Would you have guessed that the heating oil market in New York City was such a cutthroat business in 1981?
Competition between rival oil companies in New York was particularly ruthless because 1981 happened to be a terrible time in New York. The homicide rate was three times what it is today. More robberies were reported that year than any other in the city’s history. Crack and heroin were major problems. It surely can’t be a coincidence that the population dropped by nearly one million residents during that time.
That’s the period within which director J.C. Chandor chooses to set A Most Violent Year. Perhaps the market among heating oil companies was indeed most fierce back then. But most importantly, rivals could hijack each other’s trucks, sell stolen oil to the competition and assault salespeople while the authorities often looked the other way because they were occupied by so much other crime.
This is made clear during a scene in which Standard Oil owner Abel Morales (played by Oscar Isaac) is told by the district attorney (David Oyelowo) that his office basically has no time to look into who’s stealing Morales’ trucks and beating up his drivers because he has too many rapes and murders to prosecute. Of course, the DA also has time to build a case against Morales that includes tax evasion, price fixing and embezzlement among multiple felony charges, so his dismissals come across as just a bit disingenuous.
The charges come at a terrible time for Morales and his wife Anna (Jessica Chastain), as Standard Oil is in the process of trying to acquire an oil depot along the Hudson River that would provide a major advantage over its rivals. Access to barges would allow Morales to import oil directly from a wider range of sources, and with the facilities, he could store a huge amount of oil throughout the summer when market prices are lower. But if Morales and Standard Oil are under investigation from the DA’s office, the deal could fall through.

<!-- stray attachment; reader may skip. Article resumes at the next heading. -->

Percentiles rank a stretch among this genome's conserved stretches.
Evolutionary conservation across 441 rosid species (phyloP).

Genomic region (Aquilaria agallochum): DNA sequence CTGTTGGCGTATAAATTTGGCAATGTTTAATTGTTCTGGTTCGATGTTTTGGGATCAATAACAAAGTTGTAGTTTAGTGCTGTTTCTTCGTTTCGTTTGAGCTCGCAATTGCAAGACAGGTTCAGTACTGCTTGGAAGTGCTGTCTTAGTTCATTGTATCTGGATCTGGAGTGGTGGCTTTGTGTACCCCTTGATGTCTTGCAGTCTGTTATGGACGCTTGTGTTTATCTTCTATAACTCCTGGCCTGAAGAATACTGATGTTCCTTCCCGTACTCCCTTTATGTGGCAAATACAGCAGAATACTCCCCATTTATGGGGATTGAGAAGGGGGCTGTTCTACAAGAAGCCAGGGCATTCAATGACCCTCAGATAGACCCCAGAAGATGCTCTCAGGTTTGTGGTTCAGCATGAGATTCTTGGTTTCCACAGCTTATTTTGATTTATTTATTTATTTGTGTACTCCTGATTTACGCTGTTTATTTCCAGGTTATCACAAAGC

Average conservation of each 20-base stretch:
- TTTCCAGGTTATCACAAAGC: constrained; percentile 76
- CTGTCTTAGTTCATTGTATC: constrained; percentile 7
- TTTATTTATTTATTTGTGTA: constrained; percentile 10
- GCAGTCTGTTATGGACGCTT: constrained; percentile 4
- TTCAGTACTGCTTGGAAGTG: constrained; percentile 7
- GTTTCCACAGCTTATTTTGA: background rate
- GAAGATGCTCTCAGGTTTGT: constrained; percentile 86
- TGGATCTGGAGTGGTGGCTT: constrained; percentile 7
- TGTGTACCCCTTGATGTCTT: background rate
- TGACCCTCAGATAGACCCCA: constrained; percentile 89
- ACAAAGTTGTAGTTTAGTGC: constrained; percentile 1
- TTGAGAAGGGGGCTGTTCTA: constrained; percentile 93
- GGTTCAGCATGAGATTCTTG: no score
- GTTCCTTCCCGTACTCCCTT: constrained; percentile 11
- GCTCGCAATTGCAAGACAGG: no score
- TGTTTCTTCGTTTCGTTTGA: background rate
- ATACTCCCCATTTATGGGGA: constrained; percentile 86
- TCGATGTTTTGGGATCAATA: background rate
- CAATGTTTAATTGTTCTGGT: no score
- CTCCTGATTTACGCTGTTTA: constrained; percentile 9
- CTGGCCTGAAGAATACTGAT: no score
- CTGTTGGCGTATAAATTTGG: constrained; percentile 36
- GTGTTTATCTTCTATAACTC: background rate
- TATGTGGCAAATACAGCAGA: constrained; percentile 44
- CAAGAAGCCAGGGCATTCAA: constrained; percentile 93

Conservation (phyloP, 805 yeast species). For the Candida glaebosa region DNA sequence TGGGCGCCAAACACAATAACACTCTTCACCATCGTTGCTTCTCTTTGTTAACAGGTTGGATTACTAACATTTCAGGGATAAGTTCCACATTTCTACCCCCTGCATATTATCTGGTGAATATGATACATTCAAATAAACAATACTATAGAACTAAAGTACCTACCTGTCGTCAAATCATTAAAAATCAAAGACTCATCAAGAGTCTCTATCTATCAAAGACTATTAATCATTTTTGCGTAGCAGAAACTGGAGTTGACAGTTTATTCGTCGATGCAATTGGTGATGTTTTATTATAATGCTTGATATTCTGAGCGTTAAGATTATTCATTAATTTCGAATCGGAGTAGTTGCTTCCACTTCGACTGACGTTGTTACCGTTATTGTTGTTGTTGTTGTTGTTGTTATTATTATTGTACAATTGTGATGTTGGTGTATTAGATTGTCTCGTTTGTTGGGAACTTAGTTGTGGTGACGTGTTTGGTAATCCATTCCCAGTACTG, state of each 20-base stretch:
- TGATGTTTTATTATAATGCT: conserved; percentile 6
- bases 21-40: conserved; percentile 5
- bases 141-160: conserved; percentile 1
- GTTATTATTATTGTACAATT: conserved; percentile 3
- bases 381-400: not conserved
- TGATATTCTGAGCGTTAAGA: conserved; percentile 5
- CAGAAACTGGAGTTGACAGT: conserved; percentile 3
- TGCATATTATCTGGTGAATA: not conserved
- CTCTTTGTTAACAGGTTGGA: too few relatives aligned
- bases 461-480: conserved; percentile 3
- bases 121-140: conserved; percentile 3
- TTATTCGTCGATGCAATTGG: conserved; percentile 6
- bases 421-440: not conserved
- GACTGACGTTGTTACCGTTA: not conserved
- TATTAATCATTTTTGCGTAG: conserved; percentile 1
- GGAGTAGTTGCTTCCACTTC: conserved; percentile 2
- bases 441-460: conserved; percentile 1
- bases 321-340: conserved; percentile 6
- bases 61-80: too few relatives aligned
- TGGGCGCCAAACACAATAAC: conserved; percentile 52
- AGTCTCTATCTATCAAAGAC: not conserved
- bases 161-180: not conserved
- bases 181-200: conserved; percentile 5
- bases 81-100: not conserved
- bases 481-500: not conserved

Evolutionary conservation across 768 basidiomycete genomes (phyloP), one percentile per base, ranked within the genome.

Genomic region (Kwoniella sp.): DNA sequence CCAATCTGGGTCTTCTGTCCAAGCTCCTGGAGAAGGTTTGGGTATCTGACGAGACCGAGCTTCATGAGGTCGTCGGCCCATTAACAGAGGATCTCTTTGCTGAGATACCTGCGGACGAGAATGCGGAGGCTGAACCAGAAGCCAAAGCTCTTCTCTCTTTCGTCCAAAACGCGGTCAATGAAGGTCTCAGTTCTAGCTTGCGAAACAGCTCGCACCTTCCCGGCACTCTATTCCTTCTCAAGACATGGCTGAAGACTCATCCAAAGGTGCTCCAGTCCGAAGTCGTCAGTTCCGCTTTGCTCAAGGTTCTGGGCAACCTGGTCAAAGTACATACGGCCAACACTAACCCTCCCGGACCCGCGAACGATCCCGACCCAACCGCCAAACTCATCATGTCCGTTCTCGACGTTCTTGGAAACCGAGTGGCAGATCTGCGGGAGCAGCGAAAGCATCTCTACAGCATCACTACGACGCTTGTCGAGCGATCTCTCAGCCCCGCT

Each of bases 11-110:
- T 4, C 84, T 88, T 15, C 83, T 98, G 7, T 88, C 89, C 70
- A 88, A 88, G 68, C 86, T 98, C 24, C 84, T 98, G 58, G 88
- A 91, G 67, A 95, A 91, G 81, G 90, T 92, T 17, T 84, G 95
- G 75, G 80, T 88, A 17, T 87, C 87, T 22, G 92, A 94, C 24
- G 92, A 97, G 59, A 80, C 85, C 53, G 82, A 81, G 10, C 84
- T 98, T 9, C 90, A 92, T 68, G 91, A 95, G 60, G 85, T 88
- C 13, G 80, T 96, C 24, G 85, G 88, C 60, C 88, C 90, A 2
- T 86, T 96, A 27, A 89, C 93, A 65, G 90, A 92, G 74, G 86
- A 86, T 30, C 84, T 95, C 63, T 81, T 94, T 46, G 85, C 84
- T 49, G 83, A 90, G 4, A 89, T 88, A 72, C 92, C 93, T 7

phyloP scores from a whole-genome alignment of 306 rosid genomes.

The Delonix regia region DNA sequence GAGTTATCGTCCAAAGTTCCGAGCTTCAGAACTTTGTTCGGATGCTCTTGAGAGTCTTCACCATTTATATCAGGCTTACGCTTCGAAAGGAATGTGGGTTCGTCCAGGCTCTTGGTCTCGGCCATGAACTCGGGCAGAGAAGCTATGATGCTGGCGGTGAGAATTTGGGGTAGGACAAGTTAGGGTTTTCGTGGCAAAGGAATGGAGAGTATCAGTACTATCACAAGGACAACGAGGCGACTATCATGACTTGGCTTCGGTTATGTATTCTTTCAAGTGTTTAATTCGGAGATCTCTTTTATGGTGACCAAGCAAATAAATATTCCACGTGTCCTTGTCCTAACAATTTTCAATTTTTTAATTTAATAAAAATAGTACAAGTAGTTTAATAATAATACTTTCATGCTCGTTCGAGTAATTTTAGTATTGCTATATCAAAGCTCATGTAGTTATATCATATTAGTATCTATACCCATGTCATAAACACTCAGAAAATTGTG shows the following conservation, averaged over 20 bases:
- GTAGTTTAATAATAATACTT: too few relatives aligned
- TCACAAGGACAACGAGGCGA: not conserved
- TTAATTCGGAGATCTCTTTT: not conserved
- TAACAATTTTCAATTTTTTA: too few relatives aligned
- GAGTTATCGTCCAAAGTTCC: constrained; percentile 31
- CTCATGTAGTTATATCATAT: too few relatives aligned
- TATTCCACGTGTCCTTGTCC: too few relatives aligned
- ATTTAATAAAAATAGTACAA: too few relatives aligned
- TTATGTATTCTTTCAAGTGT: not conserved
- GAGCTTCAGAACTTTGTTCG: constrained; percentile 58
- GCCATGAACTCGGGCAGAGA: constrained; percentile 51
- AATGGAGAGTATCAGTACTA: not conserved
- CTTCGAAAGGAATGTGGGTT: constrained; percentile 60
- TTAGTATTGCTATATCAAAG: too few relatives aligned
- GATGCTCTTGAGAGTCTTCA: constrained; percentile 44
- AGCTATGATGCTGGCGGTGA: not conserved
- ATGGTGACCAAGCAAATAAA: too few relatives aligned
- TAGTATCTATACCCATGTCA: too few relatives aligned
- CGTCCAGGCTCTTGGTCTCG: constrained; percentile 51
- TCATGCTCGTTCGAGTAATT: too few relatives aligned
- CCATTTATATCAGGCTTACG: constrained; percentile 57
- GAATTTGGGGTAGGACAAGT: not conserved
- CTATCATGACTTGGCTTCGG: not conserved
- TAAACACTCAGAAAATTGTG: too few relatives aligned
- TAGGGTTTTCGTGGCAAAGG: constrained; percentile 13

Is that the stuff from which a great crime movie can be made? Well, A Most Violent Year doesn’t include any drugs, murder, or the other grisly stuff typically associated with such stories. There is some breaking and entering and the aforementioned hijacking, along with some political intrigue. But the story doesn’t even include anything as juicy as blackmail or extortion.
The suspense of the story largely comes from whether or not Morales can raise the capital he needs to finance a loan to buy the oil depot. The bank originally intending to forward Morales the money backs off once word circulates that the DA plans to press charges against him. Where does Morales turn? Can he go to his competition and broker an arrangement? Or are there shady, unethical means to acquire the necessary money, an avenue that Morales has always tried to avoid (or at least distance himself from)?
Adding to the conflict is Anna, who pushes her husband to do whatever is necessary to bury the competition and ensure his company succeeds. Morales bought Standard Oil from her father and she plainly feels he’s not doing enough to take the business far beyond what her family accomplished. When trucks are stolen, drivers attacked and their family is threatened, Anna also feels her husband is being far too passive and needs to retaliate.
Ultimately, what saves A Most Violent Year is its cast. Chastain does her usual excellent work, best demonstrated in a scene with Oyelowo in which she tells him he’s making a big mistake going after her husband. She has to be both beautiful and intimidating, as well as a bit nurturing, and Chastain conveys all of those traits wonderfully.
Isaac is a commanding screen presence who seems on the verge of stardom. A scene in which he’s coaching his new sales team on how to deal with customers is surprisingly compelling. And frankly, Isaac’s hair is fabulous — a testament to 1980s virility. I would be crushed if it turns out he was wearing a wig.
Chandor is proving to be one of the most interesting filmmakers working today. His three films are all quite different from one another. Personally, I think his first effort, Margin Call, is still his best, as its Wall Street setting and impressive cast feels vital. Many are mixed on All is Lost, which features Robert Redford and his sailboat, but I enjoyed what was a rather daring project. A Most Violent Year feels like progress, which doesn’t necessarily come with making a “bigger” film. The scope of this story reaches farther than he has before. I’m eager to see what Chandor does next.